Fans could be back in English stadiums for the final weekend of the Premier League season and there are hopes the Euro 2020 final will be played at a full Wembley under plans announced on February 22.
Under a four-step roadmap to ease the coronavirus lockdown announced by British Prime Minister Boris Johnson, elite sport will continue behind closed doors until May 17 at the earliest.
But if there are no setbacks, crowds of up to 10,000 or 25 percent of seating capacity, whichever is lower, will be allowed to return.
The Premier League season is due to finish on May 23. Other than a small number of matches played in front of 2,000 spectators late last year, the entire 2020-2021 season has been played behind closed doors.
All further restrictions would then be lifted on June 21 in time for a series of major international sports events in England.
The semi-finals and final of Euro 2020, which has been delayed by a year due to the pandemic, are scheduled to take place at Wembley on July 6, 7 and 11.
Wimbledon, which was abandoned in 2020 for the first time since World War II, is due to start on June 28 and golf’s British Open runs from July 15 to 18 at Royal St George’s in Kent.
“As we continue to plan for The Championships in 2021, we welcome @10DowningStreet’s announcements,” said a statement on Wimbledon’s official Twitter feed.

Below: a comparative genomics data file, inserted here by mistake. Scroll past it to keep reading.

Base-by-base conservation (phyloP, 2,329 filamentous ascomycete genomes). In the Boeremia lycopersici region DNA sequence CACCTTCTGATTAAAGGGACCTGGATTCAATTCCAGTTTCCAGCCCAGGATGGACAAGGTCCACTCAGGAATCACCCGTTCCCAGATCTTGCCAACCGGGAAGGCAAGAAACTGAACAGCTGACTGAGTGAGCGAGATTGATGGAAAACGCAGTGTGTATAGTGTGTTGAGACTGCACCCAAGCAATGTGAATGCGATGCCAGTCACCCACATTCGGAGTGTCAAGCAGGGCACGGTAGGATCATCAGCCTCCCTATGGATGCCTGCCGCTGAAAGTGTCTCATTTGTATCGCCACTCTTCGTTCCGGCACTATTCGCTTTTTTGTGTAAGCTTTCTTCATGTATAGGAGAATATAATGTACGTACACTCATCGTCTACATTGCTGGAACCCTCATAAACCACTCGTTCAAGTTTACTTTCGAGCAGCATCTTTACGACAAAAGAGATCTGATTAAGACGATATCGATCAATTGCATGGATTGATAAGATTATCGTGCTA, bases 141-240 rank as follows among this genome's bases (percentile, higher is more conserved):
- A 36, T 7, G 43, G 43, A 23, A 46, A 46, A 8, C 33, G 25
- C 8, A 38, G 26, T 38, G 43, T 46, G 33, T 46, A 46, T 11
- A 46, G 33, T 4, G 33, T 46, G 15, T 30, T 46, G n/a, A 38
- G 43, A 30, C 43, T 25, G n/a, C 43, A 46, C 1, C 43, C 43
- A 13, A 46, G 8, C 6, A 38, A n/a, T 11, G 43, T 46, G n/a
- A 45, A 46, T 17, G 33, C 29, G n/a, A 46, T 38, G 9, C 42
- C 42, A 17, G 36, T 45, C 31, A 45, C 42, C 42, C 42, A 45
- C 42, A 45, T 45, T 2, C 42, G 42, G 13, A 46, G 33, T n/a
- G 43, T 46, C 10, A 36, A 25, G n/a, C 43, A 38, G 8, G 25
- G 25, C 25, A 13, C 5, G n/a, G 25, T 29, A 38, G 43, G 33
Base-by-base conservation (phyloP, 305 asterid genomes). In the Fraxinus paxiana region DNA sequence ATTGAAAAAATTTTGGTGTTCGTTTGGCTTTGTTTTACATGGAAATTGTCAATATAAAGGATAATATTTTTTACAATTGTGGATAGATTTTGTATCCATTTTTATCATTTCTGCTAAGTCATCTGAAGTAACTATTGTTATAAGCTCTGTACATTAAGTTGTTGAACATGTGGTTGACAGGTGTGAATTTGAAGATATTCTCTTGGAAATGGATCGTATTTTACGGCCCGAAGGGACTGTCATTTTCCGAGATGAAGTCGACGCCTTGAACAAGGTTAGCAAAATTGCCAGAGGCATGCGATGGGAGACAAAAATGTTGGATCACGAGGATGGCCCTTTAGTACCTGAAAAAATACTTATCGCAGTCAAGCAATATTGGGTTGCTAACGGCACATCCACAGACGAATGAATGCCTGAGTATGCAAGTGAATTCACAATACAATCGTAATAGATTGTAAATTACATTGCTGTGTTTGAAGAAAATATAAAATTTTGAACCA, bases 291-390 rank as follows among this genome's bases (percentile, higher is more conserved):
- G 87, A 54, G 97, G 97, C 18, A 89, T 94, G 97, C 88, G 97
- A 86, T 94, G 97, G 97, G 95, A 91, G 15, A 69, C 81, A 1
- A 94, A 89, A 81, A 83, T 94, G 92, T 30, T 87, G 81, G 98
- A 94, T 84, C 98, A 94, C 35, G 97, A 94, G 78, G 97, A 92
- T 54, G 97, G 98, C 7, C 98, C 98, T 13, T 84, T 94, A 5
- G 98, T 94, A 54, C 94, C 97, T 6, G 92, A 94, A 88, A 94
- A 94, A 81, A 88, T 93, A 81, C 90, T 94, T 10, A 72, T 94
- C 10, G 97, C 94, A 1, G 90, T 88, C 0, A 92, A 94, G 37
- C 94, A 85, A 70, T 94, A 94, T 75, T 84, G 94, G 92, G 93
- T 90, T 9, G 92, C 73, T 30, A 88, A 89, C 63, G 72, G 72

“We look forward to continuing to work with them, @CommonsDCMS [Digital, Culture, Media and Sport] and the rest of sport with the ambition of welcoming spectators safely to our events this summer.”
Britain is one of the countries hardest-hit by the Covid-19 pandemic, with more than 120,000 deaths.
But Johnson told MPs that with a mass vaccination programme easing pressure on overstretched hospitals, “the end really is in sight”.
A Sunday Times report at the weekend said Britain could offer to host more Euro 2020 matches or the whole tournament due to the potential for crowds to return earlier than in other countries across Europe.
On top of the semi-finals and final, Wembley and Hampden Park in Glasgow are due to host four matches each in the group stages and last 16.
UEFA has so far publicly insisted it is sticking to the original plan of using 12 host cities across the continent despite the logistical challenges.
Dublin, Amsterdam, Copenhagen, Saint Petersburg, Bilbao, Munich, Budapest, Baku, Rome and Bucharest are all due to have matches.
However, British health secretary Matt Hancock said on February 21 he was unaware of any offer to host the tournament.
The Football Association welcomed the easing of restrictions, saying in a brief statement: “The FA is absolutely delighted that fans will be allowed back soon.
“The game is simply not the same without them and we look forward to the return of full stadia as soon as it is safe and possible.”
Cricket and rugby chiefs also welcomed the roadmap.
A statement from the England and Wales Cricket Board said: “We are . . . very pleased to see the return of spectators to grounds from mid-May. Our leading venues strongly believe they have the technology and know-how to return to capacity crowds.”